Updated: May 16, 2022 2:40:03 pm
By Meera Devi
For my daughter Nisha, the only thing that was of concern was her work. Not because she liked it particularly, or because it was something she had ever wanted to do, but because at the age of 18, she was the sole breadwinner for a family of nine: me, my husband and our seven children. She used to be a student at the big government school nearby. I had never studied, but I had really hoped that she would study and do some good work. My husband has not worked for nearly a decade — he drinks and is rarely aware of what the family needs — and I have been in and out of work. Two years ago, Nisha failed Class IX, stopped going to school and began working at the company whose office burned down in Mundka on May 13. She did not even have a Class X certificate. Our circumstances and my husband’s ways pushed her into work when she had barely finished childhood and at the age of 18, she was the one carrying the burden of our family’s struggles on her shoulders.
The children were always hungry, they were starving. My daughter, my bachchi, said that she would have to work. Our neighbour Yashoda used to work at the factory and knew that we were having a difficult time. She came up to me and asked me if Nisha would work, I said, “Haan, kaam kar legi (Yes, she will work).” Now Yashoda is dead and my daughter probably is, too.
She worked hard, bahut mehnat karti thi. She had started working for Rs 6,500 per month and last Diwali, it was increased to Rs 7,500 per month. She left home at 9.30 every morning and took a bus to the office which is around 4 km away. The day would end at 6 pm and she would usually be home by 7 pm. Sometimes she would work overtime as well. It was hard for her to take a day off, her supervisor would tell her that he would cut her pay for the day from her month’s salary. Even after she would come back from work tired, my husband would pick on her and goad her. But all of her work was not enough to provide for this family. We were still hungry.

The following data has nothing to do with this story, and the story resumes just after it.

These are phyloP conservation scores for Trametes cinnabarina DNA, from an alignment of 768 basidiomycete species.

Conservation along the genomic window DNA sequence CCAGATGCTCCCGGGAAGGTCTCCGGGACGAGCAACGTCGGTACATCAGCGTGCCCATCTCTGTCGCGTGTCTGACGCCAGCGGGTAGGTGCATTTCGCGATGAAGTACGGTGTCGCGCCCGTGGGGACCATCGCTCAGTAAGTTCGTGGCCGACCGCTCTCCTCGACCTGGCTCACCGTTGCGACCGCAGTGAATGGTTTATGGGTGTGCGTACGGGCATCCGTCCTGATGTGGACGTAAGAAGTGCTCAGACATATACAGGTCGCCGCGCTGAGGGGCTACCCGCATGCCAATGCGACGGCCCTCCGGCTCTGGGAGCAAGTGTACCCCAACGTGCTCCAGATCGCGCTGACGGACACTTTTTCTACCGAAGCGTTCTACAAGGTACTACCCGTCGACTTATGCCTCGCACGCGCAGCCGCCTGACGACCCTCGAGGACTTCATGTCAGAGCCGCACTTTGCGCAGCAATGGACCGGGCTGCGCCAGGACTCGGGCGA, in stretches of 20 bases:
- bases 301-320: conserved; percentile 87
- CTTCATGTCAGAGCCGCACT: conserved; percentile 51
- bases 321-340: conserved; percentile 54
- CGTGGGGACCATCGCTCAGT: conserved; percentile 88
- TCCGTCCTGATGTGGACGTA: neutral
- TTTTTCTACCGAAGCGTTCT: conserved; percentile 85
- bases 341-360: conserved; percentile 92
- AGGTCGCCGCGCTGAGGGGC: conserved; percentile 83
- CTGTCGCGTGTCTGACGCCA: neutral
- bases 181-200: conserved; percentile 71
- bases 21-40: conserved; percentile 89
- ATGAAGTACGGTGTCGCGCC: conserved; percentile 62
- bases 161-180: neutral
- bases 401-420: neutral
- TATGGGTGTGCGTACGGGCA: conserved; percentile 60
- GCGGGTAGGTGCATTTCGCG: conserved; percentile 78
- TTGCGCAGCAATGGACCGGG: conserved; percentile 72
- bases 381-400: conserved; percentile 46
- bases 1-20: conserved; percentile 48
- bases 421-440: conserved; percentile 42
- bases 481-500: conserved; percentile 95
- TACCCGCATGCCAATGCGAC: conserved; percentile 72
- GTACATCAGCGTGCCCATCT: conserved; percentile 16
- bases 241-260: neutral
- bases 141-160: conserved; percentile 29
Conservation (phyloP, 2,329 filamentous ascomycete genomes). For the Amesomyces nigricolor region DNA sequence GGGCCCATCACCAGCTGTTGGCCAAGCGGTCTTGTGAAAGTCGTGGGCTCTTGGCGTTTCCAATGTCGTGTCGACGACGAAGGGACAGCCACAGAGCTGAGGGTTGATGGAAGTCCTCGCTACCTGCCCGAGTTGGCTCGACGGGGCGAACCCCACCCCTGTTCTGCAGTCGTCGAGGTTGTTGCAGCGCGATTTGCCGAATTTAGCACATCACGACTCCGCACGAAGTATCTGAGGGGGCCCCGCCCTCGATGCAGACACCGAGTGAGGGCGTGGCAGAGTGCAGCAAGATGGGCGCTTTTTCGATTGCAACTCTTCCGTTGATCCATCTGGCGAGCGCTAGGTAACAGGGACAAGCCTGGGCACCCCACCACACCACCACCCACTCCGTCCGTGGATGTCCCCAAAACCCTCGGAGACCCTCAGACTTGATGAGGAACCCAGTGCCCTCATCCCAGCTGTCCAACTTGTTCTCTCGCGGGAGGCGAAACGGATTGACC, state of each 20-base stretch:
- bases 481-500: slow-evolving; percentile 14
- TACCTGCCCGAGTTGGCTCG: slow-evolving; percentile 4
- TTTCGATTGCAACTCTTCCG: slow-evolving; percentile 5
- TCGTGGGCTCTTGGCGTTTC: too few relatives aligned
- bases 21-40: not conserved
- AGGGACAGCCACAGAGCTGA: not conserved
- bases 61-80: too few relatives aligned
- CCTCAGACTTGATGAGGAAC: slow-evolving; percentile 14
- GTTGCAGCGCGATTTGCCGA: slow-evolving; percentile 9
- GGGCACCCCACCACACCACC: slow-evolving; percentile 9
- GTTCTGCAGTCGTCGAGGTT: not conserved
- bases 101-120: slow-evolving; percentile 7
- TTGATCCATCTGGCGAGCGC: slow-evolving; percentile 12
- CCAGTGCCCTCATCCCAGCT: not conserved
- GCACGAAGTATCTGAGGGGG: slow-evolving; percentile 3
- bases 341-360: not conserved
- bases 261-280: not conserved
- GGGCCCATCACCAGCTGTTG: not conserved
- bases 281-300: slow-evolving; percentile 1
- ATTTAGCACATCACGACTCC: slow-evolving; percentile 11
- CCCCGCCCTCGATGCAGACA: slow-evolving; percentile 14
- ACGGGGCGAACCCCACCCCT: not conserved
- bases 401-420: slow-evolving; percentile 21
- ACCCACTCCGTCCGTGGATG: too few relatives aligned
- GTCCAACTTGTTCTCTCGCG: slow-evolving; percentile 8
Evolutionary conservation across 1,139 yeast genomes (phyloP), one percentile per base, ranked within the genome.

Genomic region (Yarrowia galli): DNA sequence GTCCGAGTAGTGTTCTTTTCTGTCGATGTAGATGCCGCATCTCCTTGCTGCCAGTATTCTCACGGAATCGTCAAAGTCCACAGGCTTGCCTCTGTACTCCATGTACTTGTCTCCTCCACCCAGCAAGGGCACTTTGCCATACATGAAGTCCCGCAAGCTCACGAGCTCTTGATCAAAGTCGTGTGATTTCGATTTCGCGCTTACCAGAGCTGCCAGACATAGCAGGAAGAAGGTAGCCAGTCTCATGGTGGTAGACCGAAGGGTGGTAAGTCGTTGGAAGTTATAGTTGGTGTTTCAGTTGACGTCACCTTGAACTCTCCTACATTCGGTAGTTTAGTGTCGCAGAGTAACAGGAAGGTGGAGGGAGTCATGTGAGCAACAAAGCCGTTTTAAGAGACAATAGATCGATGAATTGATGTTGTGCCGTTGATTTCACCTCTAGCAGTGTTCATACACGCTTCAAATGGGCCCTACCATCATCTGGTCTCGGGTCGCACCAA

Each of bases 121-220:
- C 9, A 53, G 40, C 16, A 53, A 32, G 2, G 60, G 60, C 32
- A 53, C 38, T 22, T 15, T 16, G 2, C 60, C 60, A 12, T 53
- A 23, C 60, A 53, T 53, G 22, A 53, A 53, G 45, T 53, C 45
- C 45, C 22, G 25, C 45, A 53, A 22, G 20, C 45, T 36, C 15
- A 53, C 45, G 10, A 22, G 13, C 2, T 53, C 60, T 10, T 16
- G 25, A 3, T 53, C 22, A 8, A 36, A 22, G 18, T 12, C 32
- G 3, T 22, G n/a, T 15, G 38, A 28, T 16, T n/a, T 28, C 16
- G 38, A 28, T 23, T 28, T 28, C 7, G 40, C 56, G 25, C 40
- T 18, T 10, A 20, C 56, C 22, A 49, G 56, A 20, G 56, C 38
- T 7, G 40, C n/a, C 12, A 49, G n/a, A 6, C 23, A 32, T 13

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Our lives are tough. Nisha would never talk to me about what it was that she really wanted to do. She was just concerned about getting to work and providing for the family. She was worried about her siblings. I think the question of liking her work or finding work that she liked was something that she has never been able to think about. Work was work, something that had to be done. Her best friend tells me that she wanted to enable us to get a better home than the dark, one-room home we all live in, where the babies, toddlers, teenagers, me and my husband all sleep. (One daughter is married and lives with her in-laws.) Nisha had told me that she was talking to Yashoda about maybe looking for work elsewhere, at a footwear company that would pay better and enable her to take leave once in a while.
I used to work too. Even for me, work was work. I worked in a nearby factory, making red roses out of cloth but it was always irregular. My 10-year-old is sickly; she is disabled, so it is hard to be away from home. Then I got pregnant with my eighth child last year. Six months ago, I stopped going to work. Now I am running from pillar to post to identify my child who supported me. I have given my blood for the DNA test, hoping that it will lead me to her body.
Meera Devi is the mother of Nisha Kumari, one of the 21 women who died or are presumed to be dead in the fire which gutted an office building in Mundka, Delhi, on May 13. Nisha is among those whose status is listed as “missing”, as her family has not been able to identify her body among the ones at the Sanjay Gandhi Memorial Hospital. As told to Sukrita Baruah.
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